Why John L. Smith Makes Sense for Arkansas: The Right Hire at the Right Time

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Why John L. Smith Makes Sense for Arkansas: The Right Hire at the Right Time
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It was Saturday morning, and I was belly-up at a dive bar just outside St. Louis. The Arkansas spring game was on per my request, of course, although no one outside myself seemed to care. They were too busy playing pool.

As the game went on, however, the pool balls seemed to be colliding less and suddenly a small crowd wearing St. Louis Blues jerseys were huddled near the bar, screaming at the silent television. Quarterback Tyler Wilson was putting on a show, and although these confused hockey fans didn’t understand why there was live football on in April, who was winning (it was a spring game after all) or why they were cheering, they were riveted each time Wilson threw the ball on point which was, well, frequently.

When I broached the subject of the next Arkansas head coach, only one of the locals knew what I was talking about. “You mean the dude that crashed his Harley with the blond chick on the back?”

Well, sure.

Those a bit more connected to the situation knew that a decision was likely coming soon, although it was hard to anticipate what athletic director Jeff Long had in mind. On Monday, his plans were revealed, and kudos to him for keeping his decision concealed for so long. In 2012, that’s a feat in itself.

John L. Smith, the same John L. Smith who once slapped himself in a press conference, will coach Arkansas in 2012. He leaves Weber State less than six months after taking over the head coaching job there to become a 10-month head coach at a school he left in December of last year. For his efforts, he will make $850,000.

He coached special teams for the Hogs the past three seasons, signing on with Bobby Petrino after being out of the game for two years. Before his hiatus he was the head coach at Michigan State. He finished with a 22-26 record in four campaigns while leading the Spartans but is remembered mainly for his antics in front of a microphone.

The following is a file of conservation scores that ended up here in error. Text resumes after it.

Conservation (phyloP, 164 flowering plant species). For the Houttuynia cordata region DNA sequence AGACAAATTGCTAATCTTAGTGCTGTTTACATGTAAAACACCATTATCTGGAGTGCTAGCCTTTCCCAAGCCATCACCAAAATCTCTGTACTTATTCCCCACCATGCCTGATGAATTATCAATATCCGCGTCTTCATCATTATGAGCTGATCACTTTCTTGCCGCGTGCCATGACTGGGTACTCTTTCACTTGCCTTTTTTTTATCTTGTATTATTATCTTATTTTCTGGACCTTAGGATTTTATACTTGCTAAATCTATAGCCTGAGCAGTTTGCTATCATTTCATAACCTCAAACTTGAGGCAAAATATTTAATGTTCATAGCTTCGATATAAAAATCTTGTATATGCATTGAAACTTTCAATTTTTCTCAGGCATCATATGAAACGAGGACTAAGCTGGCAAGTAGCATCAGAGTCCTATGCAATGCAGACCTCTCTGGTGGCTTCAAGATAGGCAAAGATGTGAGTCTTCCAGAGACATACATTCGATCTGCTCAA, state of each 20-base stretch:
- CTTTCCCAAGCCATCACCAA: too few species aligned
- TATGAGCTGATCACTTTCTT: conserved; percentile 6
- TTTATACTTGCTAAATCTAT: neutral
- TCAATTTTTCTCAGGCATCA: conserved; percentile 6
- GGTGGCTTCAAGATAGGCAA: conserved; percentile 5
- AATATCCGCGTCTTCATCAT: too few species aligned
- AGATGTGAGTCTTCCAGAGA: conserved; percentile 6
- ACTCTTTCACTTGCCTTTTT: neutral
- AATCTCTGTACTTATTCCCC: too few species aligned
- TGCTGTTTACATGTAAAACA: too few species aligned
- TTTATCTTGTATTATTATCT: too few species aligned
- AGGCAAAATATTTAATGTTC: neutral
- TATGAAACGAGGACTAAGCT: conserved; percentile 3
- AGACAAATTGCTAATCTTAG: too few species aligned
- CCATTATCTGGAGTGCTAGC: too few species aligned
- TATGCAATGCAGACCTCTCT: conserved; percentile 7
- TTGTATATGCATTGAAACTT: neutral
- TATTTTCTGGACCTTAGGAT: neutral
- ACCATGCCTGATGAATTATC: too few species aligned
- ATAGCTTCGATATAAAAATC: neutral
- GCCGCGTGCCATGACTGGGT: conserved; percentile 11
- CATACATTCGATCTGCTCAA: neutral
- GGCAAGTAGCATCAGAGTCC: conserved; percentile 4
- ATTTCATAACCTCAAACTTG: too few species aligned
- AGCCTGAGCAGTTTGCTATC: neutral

Smith will now be tasked to provide instant stability for a program in desperate need of solid ground. He has 10 months and incredible expectations given the talent that he’ll soon be leading. There’s nothing on his resume that tells you this move will work, but then again, we’ve never really seen anything quite like this.

What he does bring, however, is continuity. The importance of this simply cannot be overstated. Smith knows the players who he will be coaching in 2012, has a great relationship with many of them and they absolutely love him.

Running back Knile Davis tweeted that this was “the happiest day of his life,” and others passed along their support through other outlets. Smith also knows almost every coach on staff and has worked with them in the past.

Happy players and prior relationships with coaches doesn't necessarily translate to wins in the SEC, but it certainly shows how far Arkansas has come in just two weeks.

Although some have tried to paint this as a “gamble” hire for Arkansas, what other realistic (key word here) options did they have? They certainly could have promoted from within with a similar contract, but would that have been a better option?

Given the timing of this incident, Long had no other choice but to focus on a coach who the team could rally around. A long-term hire was clearly not an option given the circumstances and calendar obstacles, so instead, Long used an abundance of duct tape to keep his football program in order. It’s not ideal, clearly, but “ideal” flew out the window the day Bobby Petrino flew off his motorcycle. 

Smith has certainly stumbled into a bizarre situation. He has one of the nation’s best teams, and certainly, one of the nation’s best quarterbacks, for the next 10 months. Unless Arkansas wins the national championship, he will be gone following the season and will be replaced by a higher-profile coach.

He has absolutely nothing to lose, and his team appears to be rallying at the right time. House money is incredibly dangerous given the right set of circumstances. More meaningful than house money, however, is talent. 

A week ago, John L. Smith was recruiting much lesser talent to commit to Weber State. Now, he is back at the school he only recently left, and has the best quarterback-running back combo in the country if Knile Davis can stay healthy. And then there’s Tyler Wilson, who was good enough to distract a handful of St. Louis hockey fans with his pristine passes in Arkansas’ spring game. That takes skills, folks.

Nothing about this situation has made much sense, but Jeff Long's decision to bring back a familiar face to lead this gifted group does.

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